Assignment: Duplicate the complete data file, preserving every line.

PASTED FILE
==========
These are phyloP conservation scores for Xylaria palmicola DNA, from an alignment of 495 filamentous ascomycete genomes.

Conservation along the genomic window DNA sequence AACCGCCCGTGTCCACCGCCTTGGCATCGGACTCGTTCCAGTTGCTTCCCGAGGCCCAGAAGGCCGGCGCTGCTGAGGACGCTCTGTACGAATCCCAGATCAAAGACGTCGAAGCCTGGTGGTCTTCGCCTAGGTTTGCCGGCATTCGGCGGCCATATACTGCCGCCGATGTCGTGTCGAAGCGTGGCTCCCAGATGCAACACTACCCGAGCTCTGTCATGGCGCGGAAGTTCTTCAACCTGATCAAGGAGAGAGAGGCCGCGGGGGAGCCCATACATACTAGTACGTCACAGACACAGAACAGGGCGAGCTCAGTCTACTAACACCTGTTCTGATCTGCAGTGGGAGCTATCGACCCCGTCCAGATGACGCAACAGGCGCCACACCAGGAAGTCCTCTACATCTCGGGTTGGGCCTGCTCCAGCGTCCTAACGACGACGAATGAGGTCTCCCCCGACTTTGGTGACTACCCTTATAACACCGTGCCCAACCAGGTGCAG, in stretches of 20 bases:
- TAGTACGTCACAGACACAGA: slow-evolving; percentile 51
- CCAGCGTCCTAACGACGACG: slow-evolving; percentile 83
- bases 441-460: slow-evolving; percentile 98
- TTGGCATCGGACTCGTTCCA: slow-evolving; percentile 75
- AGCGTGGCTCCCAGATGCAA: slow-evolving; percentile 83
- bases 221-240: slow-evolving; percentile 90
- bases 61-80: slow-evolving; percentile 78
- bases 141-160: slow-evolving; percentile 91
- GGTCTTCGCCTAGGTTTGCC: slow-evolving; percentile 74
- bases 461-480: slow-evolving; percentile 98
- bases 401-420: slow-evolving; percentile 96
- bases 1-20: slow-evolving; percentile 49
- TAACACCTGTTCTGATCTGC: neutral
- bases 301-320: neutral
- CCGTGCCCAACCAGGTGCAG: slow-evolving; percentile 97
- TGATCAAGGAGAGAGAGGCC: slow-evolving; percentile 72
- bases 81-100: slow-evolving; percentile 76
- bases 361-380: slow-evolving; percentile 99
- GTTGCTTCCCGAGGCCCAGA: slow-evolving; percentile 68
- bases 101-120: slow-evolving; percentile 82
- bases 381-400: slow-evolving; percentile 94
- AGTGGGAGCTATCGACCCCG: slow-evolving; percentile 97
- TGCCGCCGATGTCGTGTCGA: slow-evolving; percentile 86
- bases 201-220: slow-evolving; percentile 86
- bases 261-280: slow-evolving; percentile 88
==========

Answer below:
These are phyloP conservation scores for Xylaria palmicola DNA, from an alignment of 495 filamentous ascomycete genomes.

Conservation along the genomic window DNA sequence AACCGCCCGTGTCCACCGCCTTGGCATCGGACTCGTTCCAGTTGCTTCCCGAGGCCCAGAAGGCCGGCGCTGCTGAGGACGCTCTGTACGAATCCCAGATCAAAGACGTCGAAGCCTGGTGGTCTTCGCCTAGGTTTGCCGGCATTCGGCGGCCATATACTGCCGCCGATGTCGTGTCGAAGCGTGGCTCCCAGATGCAACACTACCCGAGCTCTGTCATGGCGCGGAAGTTCTTCAACCTGATCAAGGAGAGAGAGGCCGCGGGGGAGCCCATACATACTAGTACGTCACAGACACAGAACAGGGCGAGCTCAGTCTACTAACACCTGTTCTGATCTGCAGTGGGAGCTATCGACCCCGTCCAGATGACGCAACAGGCGCCACACCAGGAAGTCCTCTACATCTCGGGTTGGGCCTGCTCCAGCGTCCTAACGACGACGAATGAGGTCTCCCCCGACTTTGGTGACTACCCTTATAACACCGTGCCCAACCAGGTGCAG, in stretches of 20 bases:
- TAGTACGTCACAGACACAGA: slow-evolving; percentile 51
- CCAGCGTCCTAACGACGACG: slow-evolving; percentile 83
- bases 441-460: slow-evolving; percentile 98
- TTGGCATCGGACTCGTTCCA: slow-evolving; percentile 75
- AGCGTGGCTCCCAGATGCAA: slow-evolving; percentile 83
- bases 221-240: slow-evolving; percentile 90
- bases 61-80: slow-evolving; percentile 78
- bases 141-160: slow-evolving; percentile 91
- GGTCTTCGCCTAGGTTTGCC: slow-evolving; percentile 74
- bases 461-480: slow-evolving; percentile 98
- bases 401-420: slow-evolving; percentile 96
- bases 1-20: slow-evolving; percentile 49
- TAACACCTGTTCTGATCTGC: neutral
- bases 301-320: neutral
- CCGTGCCCAACCAGGTGCAG: slow-evolving; percentile 97
- TGATCAAGGAGAGAGAGGCC: slow-evolving; percentile 72
- bases 81-100: slow-evolving; percentile 76
- bases 361-380: slow-evolving; percentile 99
- GTTGCTTCCCGAGGCCCAGA: slow-evolving; percentile 68
- bases 101-120: slow-evolving; percentile 82
- bases 381-400: slow-evolving; percentile 94
- AGTGGGAGCTATCGACCCCG: slow-evolving; percentile 97
- TGCCGCCGATGTCGTGTCGA: slow-evolving; percentile 86
- bases 201-220: slow-evolving; percentile 86
- bases 261-280: slow-evolving; percentile 88